Low 2,850,796
Not assessed 173,301

Chart 1 shows the distribution of articles with different quality ratings across the various levels of importance. Most articles are considered low importance, or have not had their importance assessed, and almost all articles that have had their quality assessed are rated Stub or Start: does not meet the needs of most users. This may not be a serious issue. A Stub class article for an obscure subject may slightly annoy the rare reader who is searching for information on the subject, but otherwise does no harm. If most searches find articles that are C-class or above, Wikipedia is working well.

Chart 2 zooms in to show the distribution of top-, high- and mid-importance articles. Average quality is better for top- and high-importance articles than for mid-importance articles since project members are more likely to focus on improving the more important articles. Of the 51,011 top-importance articles there are only 4,243 Stub articles and 17,346 Start articles. Stub and Start articles still account for most mid-importance subjects, and by definition do not meet the needs of most users. This may not be a serious concern if, as is often the case, importance ratings are unrelated to levels of reader interest.

Chart 3 shows the distribution by importance of articles with quality GA and above. FA articles are most likely to be for top- or high-importance topics, while GA articles include more mid- and low-importance topics. There are relatively few A-class articles, perhaps due to the lack of reward for taking an article to this level. If an editor is going to make the effort to bring an article up to A, they may as well take it all the way to FA.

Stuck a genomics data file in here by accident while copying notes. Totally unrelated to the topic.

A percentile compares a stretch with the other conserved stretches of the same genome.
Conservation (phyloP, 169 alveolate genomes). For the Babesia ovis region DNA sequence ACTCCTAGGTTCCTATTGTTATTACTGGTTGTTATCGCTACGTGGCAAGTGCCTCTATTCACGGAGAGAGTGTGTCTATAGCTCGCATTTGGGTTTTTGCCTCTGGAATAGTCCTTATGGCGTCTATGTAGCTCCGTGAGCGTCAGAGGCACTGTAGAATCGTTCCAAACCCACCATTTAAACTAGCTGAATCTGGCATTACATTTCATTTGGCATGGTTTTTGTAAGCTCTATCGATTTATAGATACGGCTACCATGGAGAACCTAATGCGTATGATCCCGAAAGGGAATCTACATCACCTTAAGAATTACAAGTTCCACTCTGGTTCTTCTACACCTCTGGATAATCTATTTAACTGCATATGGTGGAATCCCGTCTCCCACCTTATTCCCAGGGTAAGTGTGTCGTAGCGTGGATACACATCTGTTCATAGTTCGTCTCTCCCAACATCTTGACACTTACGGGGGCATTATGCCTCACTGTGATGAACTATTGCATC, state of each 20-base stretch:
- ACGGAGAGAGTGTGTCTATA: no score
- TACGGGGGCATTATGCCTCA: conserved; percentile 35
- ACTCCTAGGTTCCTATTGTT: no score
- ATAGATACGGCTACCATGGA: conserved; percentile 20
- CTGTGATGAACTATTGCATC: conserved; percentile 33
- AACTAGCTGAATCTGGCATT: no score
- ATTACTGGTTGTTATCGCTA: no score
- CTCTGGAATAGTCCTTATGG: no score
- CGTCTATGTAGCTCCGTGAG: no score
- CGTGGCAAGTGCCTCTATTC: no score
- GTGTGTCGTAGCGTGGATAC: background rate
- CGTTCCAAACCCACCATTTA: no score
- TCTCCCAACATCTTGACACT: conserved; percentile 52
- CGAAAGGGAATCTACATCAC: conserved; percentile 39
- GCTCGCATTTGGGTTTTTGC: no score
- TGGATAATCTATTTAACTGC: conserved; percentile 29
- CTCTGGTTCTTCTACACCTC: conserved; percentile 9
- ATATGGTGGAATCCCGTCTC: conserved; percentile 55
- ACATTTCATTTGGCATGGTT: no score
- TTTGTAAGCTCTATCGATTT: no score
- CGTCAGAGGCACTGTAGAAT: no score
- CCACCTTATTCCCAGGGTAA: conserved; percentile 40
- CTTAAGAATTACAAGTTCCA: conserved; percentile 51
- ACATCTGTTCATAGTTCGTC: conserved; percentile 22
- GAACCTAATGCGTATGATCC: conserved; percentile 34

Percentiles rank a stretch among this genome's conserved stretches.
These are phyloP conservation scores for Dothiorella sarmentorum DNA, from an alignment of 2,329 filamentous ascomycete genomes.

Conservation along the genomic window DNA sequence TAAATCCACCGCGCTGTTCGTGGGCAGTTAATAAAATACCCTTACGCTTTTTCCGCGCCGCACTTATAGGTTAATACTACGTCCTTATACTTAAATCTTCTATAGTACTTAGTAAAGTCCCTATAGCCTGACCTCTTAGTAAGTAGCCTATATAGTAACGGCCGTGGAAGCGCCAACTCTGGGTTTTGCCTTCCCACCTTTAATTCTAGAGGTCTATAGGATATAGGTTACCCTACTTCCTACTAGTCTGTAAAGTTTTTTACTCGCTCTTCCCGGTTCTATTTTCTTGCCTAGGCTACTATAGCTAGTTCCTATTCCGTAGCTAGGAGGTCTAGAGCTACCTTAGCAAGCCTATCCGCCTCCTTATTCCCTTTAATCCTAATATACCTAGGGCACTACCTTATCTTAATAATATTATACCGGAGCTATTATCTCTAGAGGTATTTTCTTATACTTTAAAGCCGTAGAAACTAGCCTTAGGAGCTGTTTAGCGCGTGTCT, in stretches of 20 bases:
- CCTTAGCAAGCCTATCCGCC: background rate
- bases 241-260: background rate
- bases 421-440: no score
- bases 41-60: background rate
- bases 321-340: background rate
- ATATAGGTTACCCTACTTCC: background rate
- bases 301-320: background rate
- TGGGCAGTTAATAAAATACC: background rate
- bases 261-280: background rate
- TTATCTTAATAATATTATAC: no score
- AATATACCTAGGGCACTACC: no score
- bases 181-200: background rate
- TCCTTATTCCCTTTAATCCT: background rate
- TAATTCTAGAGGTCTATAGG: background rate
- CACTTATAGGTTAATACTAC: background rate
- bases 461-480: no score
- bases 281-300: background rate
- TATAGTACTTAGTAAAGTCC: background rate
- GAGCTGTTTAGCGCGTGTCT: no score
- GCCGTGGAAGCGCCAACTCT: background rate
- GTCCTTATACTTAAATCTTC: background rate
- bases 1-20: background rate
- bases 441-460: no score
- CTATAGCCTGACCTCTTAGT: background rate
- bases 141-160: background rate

Educationalists have found students retain most interest in a subject when they score about 70% on tests. If they score much higher, they think the subject is boring. It they score much lower they think it is too hard, and may give up. Well-designed academic tests aim for a median score around 70%. If we take C-class or above as a success, only 10% of editors succeed. We are desperately short of new editors. Possibly the criteria are too rigorous or the scoring is too harsh.


  1. ^ The fans of an obscure singer could set up a wikiproject devoted to that singer, with project-specific importance criteria that ensure the main article about the singer gets Top importance. However, since the project scope is very narrow and there would be few hits on the article, the Version 1.0 Editorial Team article selection bot would give it a relatively low importance score.